It seems likely that the equity will be wiped out, but the shares are still being traded over the counter. On Tuesday there was one of those surges that have become familiar in companies going through bankruptcy: the shares were up more than 50% on the day at one point, before falling back again.

At their peak in the summer of 2008, the shares were worth the equivalent of about $14,000 each, allowing for the 200-to-1 share consolidation in April. On Wednesday they were trading at about $4.68.

In brief

Tesla’s share price has been on another tear, taking the company past some remarkable milestones. This week its market capitalisation surpassed that of first ExxonMobil and then Toyota. For reference, Tesla reported a GAAP net loss of $862 million for 2019, while ExxonMobil reported net income of $14.3 billion.

The Covid-19 pandemic risks being “a setback for clean energy innovation efforts at a time in which faster progress is needed”, the International Energy Agency warned in a new report in its Energy Technology Perspectives programme.

Saudi Arabia has threatened to restart the oil price war that broke out in March if its fellow OPEC members do not comply with the recent agreements to cut output and to compensate for excess production in the past, the Wall Street Journal reported.

Wind and solar power provided 42% of Germany’s power generation in the first half of 2020. That was more than double the share coming from coal, which was 19.7%.

And finally: with reference to the rise of renewable energy in Germany, I have learned a useful word for describing the challenges that a heavy reliance on solar and wind power can create. An excellent article in Scientific American, about the future role for hydrogen in the energy system, included the German word dunkelflaute, or “dark doldrums”, meaning times and places when there is very little sunshine or wind.

The PONS online dictionary defines dunkelflaute as “a time when solar [and] wind power generation is very low”. It is a testament to the elegance of the German language that it can express in one word a concept that in English takes 11. It is a real problem, too: parts of Europe and the US can experience up to two weeks of dunkelflaute at a time.

Other views

Eugene Kim — What does Chesapeake’s bankruptcy mean for US natural gas?

Gavin Thompson — Is Asia’s offshore wind sector ready for take-off?

Simon Flowers — Future energy: offshore wind

 Amos Hochstein — The world isn’t ready for Peak Oil

Michael Shellenberger — On behalf of environmentalists, I apologise for the climate scare

Kenneth Medlock and Keily Miller — Carbon capture in Texas: comparative advantage in a low-carbon portfolio

Jinjoo Lee — Green bonds need the right filter

Sammy Roth — Want jobs and clean energy? This overlooked technology could deliver both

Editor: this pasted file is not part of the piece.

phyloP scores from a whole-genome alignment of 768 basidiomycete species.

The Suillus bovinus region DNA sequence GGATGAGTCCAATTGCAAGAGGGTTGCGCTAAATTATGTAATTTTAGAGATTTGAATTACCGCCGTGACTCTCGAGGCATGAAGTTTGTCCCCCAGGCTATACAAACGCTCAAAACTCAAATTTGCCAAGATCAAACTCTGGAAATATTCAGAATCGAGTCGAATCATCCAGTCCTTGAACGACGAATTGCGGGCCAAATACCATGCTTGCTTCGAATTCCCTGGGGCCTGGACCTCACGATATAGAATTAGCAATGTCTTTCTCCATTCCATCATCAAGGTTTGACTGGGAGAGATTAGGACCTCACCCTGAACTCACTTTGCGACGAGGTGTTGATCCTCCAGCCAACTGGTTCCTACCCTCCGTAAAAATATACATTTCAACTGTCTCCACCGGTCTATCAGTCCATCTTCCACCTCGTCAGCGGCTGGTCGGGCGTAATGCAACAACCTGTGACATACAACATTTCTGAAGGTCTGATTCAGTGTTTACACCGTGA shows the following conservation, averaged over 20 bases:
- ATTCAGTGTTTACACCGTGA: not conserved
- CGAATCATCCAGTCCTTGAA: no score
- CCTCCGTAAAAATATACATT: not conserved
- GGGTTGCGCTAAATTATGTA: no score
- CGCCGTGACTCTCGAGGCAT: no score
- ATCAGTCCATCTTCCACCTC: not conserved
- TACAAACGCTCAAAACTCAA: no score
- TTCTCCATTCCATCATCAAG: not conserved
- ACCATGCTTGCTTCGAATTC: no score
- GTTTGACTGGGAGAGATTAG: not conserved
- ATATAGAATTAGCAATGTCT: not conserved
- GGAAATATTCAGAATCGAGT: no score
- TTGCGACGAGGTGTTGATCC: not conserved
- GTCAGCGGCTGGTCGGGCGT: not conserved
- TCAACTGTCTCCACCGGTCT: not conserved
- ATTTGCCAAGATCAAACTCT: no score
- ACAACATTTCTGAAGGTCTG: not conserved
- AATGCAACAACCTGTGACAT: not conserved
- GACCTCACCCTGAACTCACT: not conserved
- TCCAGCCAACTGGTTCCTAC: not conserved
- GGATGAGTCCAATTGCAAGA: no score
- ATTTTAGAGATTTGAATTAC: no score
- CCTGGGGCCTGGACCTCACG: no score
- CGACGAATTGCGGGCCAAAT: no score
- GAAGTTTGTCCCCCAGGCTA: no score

The World Nuclear Association’s long-term operation task force — The enduring value of nuclear energy assets

Quote of the week

“I can assure [you] that Saudi Arabia will not only be the last producer, but Saudi Arabia will produce every molecule of hydrocarbon and it will put it to good use.” — Prince Abdulaziz bin Salman Al-Saud, Saudi Arabia’s energy minister, spoke last week at the “Don’t forget our planet” virtual conference, organised by the kingdom’s Future Investment Initiative Institute. Asked about the outlook for oil out to 2050, he said he expected Saudi Arabia to be “the last and biggest producer of hydrocarbon even then.”

He also set a goal for the kingdom of generating half its electricity from renewable sources by 2030.

Chart of the week

This comes from a fascinating report on the future of exploration for oil and gas, by Wood Mackenzie’s Andrew Latham and Adam Wilson. There is considerable uncertainty about the outlook for demand for oil and gas, but in any plausible scenario, it is clear that over the next two decades and beyond there will be a significant gap between global consumption and production from fields that are already on stream. The “supply gap” created in that way could be 460 billion barrels of oil equivalent by 2040, even in a world that is on course to limit the rise in global temperatures to 2°C.

This chart showing the outlook for oil makes the point very clearly. In Wood Mackenzie’s base case, labelled the ETO (Energy Transition Outlook), oil demand is about 114 million barrels a day in 2040. In the 2-degree scenario it is much lower, at just 66 million b/d. But even then, it is well above expected production from proven developed fields of about 19 million b/d. Some of this gap can be filled from existing discoveries, but many of the known resources will be expensive to develop. So there is a continued role for exploration in discovering lower-cost resources that can be developed economically even in a world where demand is falling.